Parasole’s latest crowd-pleaser is wrapped in a slick package. Does it matter that the food isn’t on the same level? Not really.
If only Uptown Cafeteria and Support Group tasted as good as it looks.
The Calhoun Square newcomer is the work of Parasole Restaurant Holdings, the hospitality think tank behind Manny’s Steakhouse, Salut Bar Americain, Chino Latino and other mainstream cash cows, sorry, crowd-pleasers.
If any local restaurateurs were doubting the power that design plays in the dining-out experience, they need only take a seat near a wait station and start tallying the endless credit card swipes. Hello, gold mine.
Here’s how good the place looks: If it were on a casting cattle call for a reality TV series, Uptown Cafeteria would be handed a contract, immediately. The company’s house designers, New York City-based Moschella + Roberts, have skillfully woven together a contemporary-yet-retro setting. It’s people-watching central, and hordes of what a friend of mine refers to as “the Hot Community” are clearly thinking of it as their new clubhouse. Who needs online social networking when there’s Uptown Cafeteria?
Just walking in is a mood enhancer. Glass garage doors doubling as windows lure the outdoors in, and both a central bar and an open kitchen (flanked by the now-requisite counter) animate an already animated space. A color palette of saturated oranges and aquas, popping against several shades of white and cheesy-hilarious plastic wood panels, recalls a “Mad Men”-era Howard Johnson’s (ironically, the 20-ish demographic probably draws a blank on the HoJo’s name). Geometrically arranged school cafeteria trays adorn the entrances, and the men’s room sports what is easily the city’s wittiest above-the-urinals art.
The topper, literally, is the restaurant’s vast and vastly popular rooftop lounge. Besides Target Field, this standard-setter is where the crowds are hanging this summer, sucking up the scenery and whining about the first-come, first-serve policy. Uptown, which is enjoying a resurgence after a long drought, hasn’t had a talker this buzzy since Parasole opened nearby Chino Latino 10 years ago.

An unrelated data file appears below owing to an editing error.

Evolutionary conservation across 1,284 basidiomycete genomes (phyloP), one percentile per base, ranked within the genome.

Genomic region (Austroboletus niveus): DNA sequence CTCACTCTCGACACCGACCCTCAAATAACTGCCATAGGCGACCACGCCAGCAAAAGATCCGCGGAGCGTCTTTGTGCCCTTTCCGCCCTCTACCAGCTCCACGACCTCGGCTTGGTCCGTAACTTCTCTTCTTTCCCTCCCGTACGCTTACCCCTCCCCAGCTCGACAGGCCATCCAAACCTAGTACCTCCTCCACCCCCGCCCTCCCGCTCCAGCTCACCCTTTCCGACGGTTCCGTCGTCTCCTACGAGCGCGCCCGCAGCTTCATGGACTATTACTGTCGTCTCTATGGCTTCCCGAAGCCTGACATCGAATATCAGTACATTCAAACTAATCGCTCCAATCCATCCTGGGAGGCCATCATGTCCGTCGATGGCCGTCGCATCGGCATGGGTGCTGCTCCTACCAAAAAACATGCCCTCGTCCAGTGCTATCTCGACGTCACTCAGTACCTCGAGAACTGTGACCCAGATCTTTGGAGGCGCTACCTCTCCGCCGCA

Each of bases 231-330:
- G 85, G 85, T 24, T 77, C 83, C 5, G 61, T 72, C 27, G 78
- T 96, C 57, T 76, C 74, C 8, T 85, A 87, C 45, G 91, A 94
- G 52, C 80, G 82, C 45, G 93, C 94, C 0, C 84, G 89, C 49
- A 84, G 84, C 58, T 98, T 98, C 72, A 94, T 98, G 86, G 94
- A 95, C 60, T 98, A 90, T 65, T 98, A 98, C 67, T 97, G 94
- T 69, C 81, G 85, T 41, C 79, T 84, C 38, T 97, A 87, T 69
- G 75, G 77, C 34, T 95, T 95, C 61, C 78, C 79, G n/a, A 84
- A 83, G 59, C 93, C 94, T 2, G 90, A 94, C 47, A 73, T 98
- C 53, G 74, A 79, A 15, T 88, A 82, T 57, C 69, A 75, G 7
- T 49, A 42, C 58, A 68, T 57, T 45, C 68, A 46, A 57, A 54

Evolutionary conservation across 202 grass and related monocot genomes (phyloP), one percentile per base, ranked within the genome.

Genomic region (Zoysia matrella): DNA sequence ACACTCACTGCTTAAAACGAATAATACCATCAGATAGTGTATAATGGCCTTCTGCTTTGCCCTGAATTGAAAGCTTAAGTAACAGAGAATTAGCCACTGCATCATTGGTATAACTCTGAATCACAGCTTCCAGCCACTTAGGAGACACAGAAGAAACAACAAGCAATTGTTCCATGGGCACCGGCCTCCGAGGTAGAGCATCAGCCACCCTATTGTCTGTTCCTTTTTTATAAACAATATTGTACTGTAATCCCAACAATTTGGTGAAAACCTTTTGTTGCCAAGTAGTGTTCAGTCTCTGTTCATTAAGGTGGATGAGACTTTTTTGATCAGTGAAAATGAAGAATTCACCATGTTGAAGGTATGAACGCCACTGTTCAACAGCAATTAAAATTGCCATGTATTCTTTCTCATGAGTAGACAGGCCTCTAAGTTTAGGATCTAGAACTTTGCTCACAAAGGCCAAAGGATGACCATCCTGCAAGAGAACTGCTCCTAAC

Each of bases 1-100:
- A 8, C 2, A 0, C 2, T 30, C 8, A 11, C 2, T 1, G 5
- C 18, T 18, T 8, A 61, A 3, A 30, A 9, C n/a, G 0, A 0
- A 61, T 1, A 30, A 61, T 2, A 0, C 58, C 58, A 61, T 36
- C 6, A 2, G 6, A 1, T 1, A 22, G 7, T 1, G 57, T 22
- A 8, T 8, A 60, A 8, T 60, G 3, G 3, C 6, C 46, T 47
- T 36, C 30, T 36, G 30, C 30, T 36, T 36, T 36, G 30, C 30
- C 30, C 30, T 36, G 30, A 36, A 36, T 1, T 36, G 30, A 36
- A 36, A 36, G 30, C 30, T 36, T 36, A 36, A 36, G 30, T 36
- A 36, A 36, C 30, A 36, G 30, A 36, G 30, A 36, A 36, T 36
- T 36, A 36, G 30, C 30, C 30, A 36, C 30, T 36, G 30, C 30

There’s just one slight problem: The food doesn’t always live up to the surroundings. There isn’t much rhyme or reason to chef Jeff Anderson’s eclectic menu. That’s by design. Items were selected because they’re what the Parasole powers-that-be most enjoy eating themselves.
Fair enough, since their collective tastes have pretty much mirrored — or is that driven? — a big slice of the local dining-out scene for years. The key words here are affordability — most prices rarely tiptoe past the low teens — and familiarity.
In other words, nothing here will advance the city’s food culture, and you know what? Big deal. We can’t all eat at Piccolo or La Belle Vie seven nights a week. Sometimes a hot turkey sandwich with mashed potatoes and gravy, or tender Cheddar-onion biscuits, or a gi-hugic serving of a by-the-book pot roast stroganoff, served with the collective eagerness of the cast of “Glee,” is exactly what fits the bill.
Flavor still counts
But imagine a world where Parasole put as much effort into the nuances of cooking as they do into the nuances of design. Now that’s an Uptown Cafeteria (which, by the way, isn’t a cafeteria) that I’d praise to the stars. The disparity seemed particularly acute at weekend brunch. I love me a good plate of chicken and waffles, and the fried chicken is right on, with crisp, nicely seasoned skin and an abundance of juicy, tender meat, but it’s resting on a leaden lump of a waffle (don’t get me started on the Mrs. Butterworth’s “syrup,” which no person beyond the second grade should ever be asked to consume). A Florentine-style Benedict was cursed with the fishiest smoked salmon I’ve ever had the misfortune of being served. Standard-issue breakfast sausages, speared and dunked in what was billed as pancake batter and then deep-fried, was good for a few State Fair-inspired yuks, but the results could have been so much better.